April 16, 2012
By David Gutierrez
A Venn diagram released by Harvard law professor and political activist Larry Lessig reveals the shocking connections between our government and banking and investment giant Goldman Sachs.
Goldman Sachs was a major contributor to (and beneficiary of) the 2007 subprime mortgage crisis that helped initiate the current depression. The bank then proceeded to heavily avail itself of bailout payments and other monetary assistance from the federal government.
In 2010, the Securities and Exchange Commission (SEC) filed a lawsuit against the company, alleging that it had deceived investors about the nature of one of its products, costing them a total of $1 billion.
Goldman Sachs was defended in the lawsuit by its longtime legal firm, Skadden, Arps, Slate, Meagher & Flom, LLP. One of its advisors on defense strategy was a partner in the firm by the name of Gregory Craig, who had left his job as White House Counsel only months before. When observers raised ethical concerns, some of them pointing out that the Obama Administration prohibits its former members from lobbying it for at least two years, Craig responded by saying, “I am a lawyer, not a lobbyist.”
Craig is a classic example of the “revolving door” in this country between industry and government. He has moved back and forth over the years between government positions — he served as foreign policy advisor to both Senator Edward Kennedy and to Secretary of State Madeleine Albright — and legal work, often taking on major corporate clients like Goldman Sachs.
April 2, 2012
By Thierry Meyssan
Although Kofi Annan’s track record at the UN is an indisputable success in terms of management and efficiency, he has been sharply criticized for his political shortcomings. As Secretary General, he aspired to bring the Organization into line with the unipolar world and the globalization of U.S. hegemony. He called into question the ideological foundations of the UN and undermined its ability to prevent conflicts. Notwithstanding, he is today in charge of resolving the Syrian crisis.
Former UN Secretary General and Nobel Peace Prize, Kofi Annan, has been designated by Ban Ki-moon and Nabil El Arabi as joint special envoy to negotiate a peaceful solution to the Syrian crisis. With Annan’s extraordinary experience and shiny brand image, his appointment was welcomed by all.
What does this top international official really represent? Who propelled him to the highest-ranking positions? What were his political choices, and what are his current commitments? These questions are met with a discreet silence, as if his previous functions were in themselves a guarantee of neutrality.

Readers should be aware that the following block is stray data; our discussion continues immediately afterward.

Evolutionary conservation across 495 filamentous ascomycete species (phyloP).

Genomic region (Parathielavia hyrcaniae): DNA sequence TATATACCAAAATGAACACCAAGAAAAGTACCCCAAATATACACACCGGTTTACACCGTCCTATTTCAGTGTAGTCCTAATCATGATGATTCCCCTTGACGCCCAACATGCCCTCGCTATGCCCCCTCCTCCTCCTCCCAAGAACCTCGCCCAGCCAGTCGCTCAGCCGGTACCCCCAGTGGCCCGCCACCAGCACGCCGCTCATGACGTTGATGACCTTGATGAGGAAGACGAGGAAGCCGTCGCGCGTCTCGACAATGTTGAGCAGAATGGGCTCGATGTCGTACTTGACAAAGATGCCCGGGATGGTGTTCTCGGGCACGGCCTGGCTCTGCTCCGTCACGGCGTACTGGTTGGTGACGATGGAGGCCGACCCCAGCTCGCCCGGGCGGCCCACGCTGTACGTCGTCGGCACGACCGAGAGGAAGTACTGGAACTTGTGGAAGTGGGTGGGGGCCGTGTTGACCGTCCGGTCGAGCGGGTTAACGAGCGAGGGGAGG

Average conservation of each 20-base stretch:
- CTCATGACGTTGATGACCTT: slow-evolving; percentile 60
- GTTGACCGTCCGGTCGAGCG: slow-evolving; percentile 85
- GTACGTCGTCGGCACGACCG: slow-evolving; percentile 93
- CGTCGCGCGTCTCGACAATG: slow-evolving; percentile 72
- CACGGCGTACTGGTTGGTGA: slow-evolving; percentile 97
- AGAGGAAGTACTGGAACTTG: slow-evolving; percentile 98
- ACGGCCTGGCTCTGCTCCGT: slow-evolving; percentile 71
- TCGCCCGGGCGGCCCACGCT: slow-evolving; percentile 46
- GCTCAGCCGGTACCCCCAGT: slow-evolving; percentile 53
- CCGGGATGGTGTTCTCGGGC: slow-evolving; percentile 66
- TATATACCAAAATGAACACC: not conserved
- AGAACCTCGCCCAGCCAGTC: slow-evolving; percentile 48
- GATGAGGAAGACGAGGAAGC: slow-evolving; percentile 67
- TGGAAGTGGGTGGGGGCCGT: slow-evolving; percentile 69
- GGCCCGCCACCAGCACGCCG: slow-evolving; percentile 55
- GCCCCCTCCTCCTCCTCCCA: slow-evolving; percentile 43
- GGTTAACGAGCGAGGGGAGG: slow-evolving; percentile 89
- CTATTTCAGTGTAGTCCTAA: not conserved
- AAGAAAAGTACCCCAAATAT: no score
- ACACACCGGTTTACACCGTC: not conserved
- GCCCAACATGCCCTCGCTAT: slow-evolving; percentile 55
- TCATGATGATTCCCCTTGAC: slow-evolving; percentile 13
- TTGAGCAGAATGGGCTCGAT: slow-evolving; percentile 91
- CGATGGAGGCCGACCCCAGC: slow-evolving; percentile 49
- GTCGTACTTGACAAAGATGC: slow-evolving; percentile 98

His former colleagues praise him for his thoughtfulness, his intelligence and subtlety. A very charismatic personality, Kofi Annan left a strong imprint behind him because he did not behave simply as the “secretary” of the UN, but more like its “general,” by taking initiatives that revivified an organization that was mired in bureaucracy. All that is known and has been repeated ad nauseam. His exceptional professional qualities earned him the Nobel Peace Prize, although this honor in theory should have been bestowed for personal political commitment, not a management career.
Kofi and his twin sister Efua Atta were born on 8 April 1938, into an aristocratic family of the British colony of the Gold Coast. His father was the tribal chief of the Fante people and the elected governor of Asante province. Although he opposed British rule, he was a faithful servant of the Crown. With other notables, he took part in the first decolonization movement, but looked upon the revolutionary fervor of Kwame Nkrumah with suspicion and anxiety.
In any event, Nkrumah’s efforts led to the independence of the country in 1957 under the name of Ghana. Kofi was then 19 years old. Though not involved in the revolution, he became vice-president of the new National Student Association. It was then that he was spotted by a headhunter from the Ford Foundation who incorporated him into a program for “young leaders.” From there, he was invited to follow a summer course at Harvard University. Having noticed his enthusiasm for the United States, the Ford Foundation offered to sponsor his complete studies, first in economics at Macalester College in Minnesota, followed by international relations at the Graduate Institute of International Studies in Geneva.
After the Second World War, the Ford Foundation, created by famous industrialist Henry Ford, became an unofficial instrument of U.S. foreign policy, providing a respectable facade for the activities of the CIA.
Kofi Annan’s overseas study period (1959-1961) coincided with the most difficult years of the African-American civil rights movement (the start of Martin Luther King’s Birmingham campaign). He saw it as an extension of the decolonization he had witnessed in Ghana, but once again did not get involved.
Impressed with Annan’s academic achievements and political discretion, his U.S. mentors opened for him the doors of the World Health Organization, where he landed his first job. After three years at WHO headquarters in Geneva, he was appointed to the Economic Commission for Africa based in Addis Ababa. However, not sufficiently qualified to pursue a career at the UN, he returned to the United States to take up management studies at the Massachusetts Institute of Technology (MIT) (1971-1972). He then attempted a comeback in his home country as director of tourism development, but found himself perpetually at odds with the military government of General Acheampong; he gave up and returned to the United Nations in 1976.